• Summary
  • Contents
  • Subject index

The SAGE Handbook of Environmental Change is an extensive survey of the interdisciplinary science of environmental change that examines the historic importance and future development of the field over two volumes. With over 40 chapters, the books situate key arguments and debates by examining a retrospective audit of the discipline, its changing nature and diversity of approaches, key theoretical paradigms, its resonances between sub-fields and other disciplines, and its relationships to theory, research and practice. Global in its coverage, scientific and theoretical in its approach, the books bring together an international set of respected editors and contributors to provide an exciting, timely addition to the literature on climate change.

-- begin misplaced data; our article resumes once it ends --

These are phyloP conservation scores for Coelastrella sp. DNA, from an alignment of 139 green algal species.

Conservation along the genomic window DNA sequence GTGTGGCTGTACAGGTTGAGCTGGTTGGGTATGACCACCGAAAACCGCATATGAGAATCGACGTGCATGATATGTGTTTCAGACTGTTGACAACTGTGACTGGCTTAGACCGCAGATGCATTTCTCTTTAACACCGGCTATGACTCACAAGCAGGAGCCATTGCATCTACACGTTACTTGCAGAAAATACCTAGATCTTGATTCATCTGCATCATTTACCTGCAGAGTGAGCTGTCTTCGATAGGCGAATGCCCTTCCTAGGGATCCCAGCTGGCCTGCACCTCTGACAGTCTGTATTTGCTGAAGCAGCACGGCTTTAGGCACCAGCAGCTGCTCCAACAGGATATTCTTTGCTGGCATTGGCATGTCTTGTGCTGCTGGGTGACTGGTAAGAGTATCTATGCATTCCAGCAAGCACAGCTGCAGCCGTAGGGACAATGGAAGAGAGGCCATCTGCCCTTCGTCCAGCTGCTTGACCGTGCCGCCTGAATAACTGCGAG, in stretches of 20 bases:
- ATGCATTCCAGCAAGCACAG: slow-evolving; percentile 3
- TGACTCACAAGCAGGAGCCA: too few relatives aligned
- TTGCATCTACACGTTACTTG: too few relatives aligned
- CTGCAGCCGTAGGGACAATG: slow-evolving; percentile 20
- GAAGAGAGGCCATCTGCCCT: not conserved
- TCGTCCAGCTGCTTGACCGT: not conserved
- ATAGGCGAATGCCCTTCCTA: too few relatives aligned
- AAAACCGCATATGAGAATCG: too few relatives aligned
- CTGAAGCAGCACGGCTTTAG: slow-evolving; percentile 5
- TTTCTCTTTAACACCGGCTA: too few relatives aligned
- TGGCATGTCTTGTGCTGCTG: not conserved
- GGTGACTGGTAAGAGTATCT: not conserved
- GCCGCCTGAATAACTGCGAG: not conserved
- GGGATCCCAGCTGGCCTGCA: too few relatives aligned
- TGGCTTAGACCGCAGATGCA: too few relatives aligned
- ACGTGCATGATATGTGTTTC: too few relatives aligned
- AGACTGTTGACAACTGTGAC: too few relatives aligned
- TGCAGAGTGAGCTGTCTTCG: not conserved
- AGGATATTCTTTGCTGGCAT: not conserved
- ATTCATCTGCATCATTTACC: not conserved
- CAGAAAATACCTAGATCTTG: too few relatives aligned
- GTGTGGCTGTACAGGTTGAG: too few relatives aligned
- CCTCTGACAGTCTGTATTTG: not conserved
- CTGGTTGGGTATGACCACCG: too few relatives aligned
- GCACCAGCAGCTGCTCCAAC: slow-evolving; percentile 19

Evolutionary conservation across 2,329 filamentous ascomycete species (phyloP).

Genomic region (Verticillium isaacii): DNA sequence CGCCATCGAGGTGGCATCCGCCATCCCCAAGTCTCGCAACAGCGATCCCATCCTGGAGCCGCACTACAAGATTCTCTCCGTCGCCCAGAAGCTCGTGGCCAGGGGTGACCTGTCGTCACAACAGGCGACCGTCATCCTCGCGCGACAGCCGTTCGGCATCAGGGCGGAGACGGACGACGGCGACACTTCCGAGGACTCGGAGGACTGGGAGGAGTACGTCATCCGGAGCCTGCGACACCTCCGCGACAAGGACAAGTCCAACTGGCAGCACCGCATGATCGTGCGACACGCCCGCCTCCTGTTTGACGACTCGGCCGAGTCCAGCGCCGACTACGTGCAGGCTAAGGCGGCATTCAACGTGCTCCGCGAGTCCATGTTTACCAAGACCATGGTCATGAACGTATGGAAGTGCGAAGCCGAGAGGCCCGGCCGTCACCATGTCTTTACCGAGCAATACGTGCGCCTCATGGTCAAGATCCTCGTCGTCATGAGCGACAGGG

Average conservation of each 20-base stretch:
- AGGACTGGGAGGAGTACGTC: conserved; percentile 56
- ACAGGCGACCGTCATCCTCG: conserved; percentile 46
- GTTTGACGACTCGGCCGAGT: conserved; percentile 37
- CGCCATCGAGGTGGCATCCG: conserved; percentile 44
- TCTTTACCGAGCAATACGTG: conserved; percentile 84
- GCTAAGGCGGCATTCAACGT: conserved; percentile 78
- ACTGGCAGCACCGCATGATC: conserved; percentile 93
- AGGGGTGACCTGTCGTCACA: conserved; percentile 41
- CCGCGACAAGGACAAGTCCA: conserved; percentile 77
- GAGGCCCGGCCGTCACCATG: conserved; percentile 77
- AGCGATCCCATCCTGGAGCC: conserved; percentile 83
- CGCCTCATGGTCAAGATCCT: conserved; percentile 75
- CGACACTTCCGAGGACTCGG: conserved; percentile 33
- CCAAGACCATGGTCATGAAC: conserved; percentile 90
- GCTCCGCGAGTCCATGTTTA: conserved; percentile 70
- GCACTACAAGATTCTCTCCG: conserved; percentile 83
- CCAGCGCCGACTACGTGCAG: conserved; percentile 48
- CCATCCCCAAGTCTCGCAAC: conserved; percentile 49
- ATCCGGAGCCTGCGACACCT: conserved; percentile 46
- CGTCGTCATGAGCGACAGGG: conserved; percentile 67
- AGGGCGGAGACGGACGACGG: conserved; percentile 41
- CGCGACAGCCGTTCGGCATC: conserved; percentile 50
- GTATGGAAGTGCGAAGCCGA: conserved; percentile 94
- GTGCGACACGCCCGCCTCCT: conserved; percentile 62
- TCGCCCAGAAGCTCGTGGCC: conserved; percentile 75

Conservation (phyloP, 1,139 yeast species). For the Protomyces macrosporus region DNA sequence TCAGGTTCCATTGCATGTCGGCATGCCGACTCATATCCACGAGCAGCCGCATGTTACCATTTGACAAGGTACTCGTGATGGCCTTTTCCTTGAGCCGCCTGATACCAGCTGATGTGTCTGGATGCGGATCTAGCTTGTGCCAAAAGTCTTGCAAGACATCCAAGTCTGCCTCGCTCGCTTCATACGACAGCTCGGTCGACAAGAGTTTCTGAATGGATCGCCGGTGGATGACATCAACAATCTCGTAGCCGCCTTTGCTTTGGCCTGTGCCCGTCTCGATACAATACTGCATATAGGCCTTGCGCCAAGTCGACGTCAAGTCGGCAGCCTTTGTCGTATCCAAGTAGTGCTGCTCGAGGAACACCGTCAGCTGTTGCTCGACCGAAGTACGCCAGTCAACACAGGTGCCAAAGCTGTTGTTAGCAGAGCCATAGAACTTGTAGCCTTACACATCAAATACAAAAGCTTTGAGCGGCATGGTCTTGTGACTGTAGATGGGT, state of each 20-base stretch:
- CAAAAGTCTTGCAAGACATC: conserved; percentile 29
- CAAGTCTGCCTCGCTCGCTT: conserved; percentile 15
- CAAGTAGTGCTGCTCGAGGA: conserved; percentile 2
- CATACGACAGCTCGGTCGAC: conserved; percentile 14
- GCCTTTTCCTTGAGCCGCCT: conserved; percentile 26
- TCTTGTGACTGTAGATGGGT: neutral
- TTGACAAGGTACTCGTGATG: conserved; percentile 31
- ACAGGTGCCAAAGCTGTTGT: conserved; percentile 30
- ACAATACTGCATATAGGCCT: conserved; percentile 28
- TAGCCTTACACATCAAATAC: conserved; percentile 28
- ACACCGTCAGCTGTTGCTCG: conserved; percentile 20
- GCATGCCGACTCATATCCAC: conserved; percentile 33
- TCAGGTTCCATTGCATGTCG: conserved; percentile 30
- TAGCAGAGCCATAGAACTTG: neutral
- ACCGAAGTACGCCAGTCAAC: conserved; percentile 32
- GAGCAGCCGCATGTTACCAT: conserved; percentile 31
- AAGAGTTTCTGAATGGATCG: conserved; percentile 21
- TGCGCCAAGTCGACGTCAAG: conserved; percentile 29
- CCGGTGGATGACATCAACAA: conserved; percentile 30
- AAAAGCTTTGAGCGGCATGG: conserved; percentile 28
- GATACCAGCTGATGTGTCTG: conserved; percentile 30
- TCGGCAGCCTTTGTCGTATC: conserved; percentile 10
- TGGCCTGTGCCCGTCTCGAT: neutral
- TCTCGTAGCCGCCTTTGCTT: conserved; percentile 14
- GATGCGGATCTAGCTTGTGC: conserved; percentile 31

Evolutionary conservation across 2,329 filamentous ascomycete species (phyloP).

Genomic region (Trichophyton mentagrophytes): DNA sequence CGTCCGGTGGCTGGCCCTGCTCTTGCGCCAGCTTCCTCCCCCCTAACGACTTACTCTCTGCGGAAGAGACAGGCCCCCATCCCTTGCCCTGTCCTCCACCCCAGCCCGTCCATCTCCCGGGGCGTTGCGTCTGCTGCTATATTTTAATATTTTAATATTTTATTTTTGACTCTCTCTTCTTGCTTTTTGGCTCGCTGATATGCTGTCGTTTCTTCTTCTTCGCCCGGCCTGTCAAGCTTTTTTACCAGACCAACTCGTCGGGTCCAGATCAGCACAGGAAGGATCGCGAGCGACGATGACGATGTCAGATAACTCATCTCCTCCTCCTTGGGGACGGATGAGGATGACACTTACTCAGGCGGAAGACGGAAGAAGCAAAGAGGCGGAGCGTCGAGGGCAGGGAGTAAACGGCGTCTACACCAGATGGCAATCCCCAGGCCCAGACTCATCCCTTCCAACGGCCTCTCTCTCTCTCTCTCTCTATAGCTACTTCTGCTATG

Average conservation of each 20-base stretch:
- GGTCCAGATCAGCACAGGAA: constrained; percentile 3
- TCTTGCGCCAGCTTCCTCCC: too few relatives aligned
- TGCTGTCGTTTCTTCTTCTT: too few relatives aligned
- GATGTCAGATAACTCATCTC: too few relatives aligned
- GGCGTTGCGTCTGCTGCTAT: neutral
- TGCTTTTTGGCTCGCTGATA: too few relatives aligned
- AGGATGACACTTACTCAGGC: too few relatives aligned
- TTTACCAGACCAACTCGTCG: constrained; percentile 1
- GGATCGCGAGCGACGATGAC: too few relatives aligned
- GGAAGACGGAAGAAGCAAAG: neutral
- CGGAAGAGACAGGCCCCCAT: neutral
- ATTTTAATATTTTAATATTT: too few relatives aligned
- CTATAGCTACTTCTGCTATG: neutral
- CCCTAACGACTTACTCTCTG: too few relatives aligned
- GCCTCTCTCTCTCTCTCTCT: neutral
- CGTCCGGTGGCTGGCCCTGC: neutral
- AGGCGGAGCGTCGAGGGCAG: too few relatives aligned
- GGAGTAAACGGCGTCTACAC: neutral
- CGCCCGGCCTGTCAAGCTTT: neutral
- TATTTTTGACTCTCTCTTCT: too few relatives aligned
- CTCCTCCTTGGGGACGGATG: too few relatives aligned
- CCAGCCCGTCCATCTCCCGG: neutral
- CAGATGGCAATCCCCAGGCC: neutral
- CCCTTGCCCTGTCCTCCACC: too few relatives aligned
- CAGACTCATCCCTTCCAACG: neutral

Environmental Change in the Arctic and Antarctic
Environmental change in the arctic and antarctic
Marianne S.V.Douglas
1 Introduction

Polar environments are unique and amongst the most extreme environments on Earth. Characterized by severe conditions, their high latitudes are typified by low seasonal temperatures – the coldest temperature (−89.2°C) has been recorded at Vostok, in Antarctica. An extreme photo period transitions from the dark winter polar night to the summer period of continuous 24 hour daylight. The summer growing season is short and nutrients are usually low. Ice is present in the form of glaciers, permafrost and sea ice. Several classic texts provide in-depth accounts of these environments, including descriptions of physical geography, climate and ecological conditions. Stonehouse (1989) and Sugden (1982) compare and contrast the two poles. Born ...

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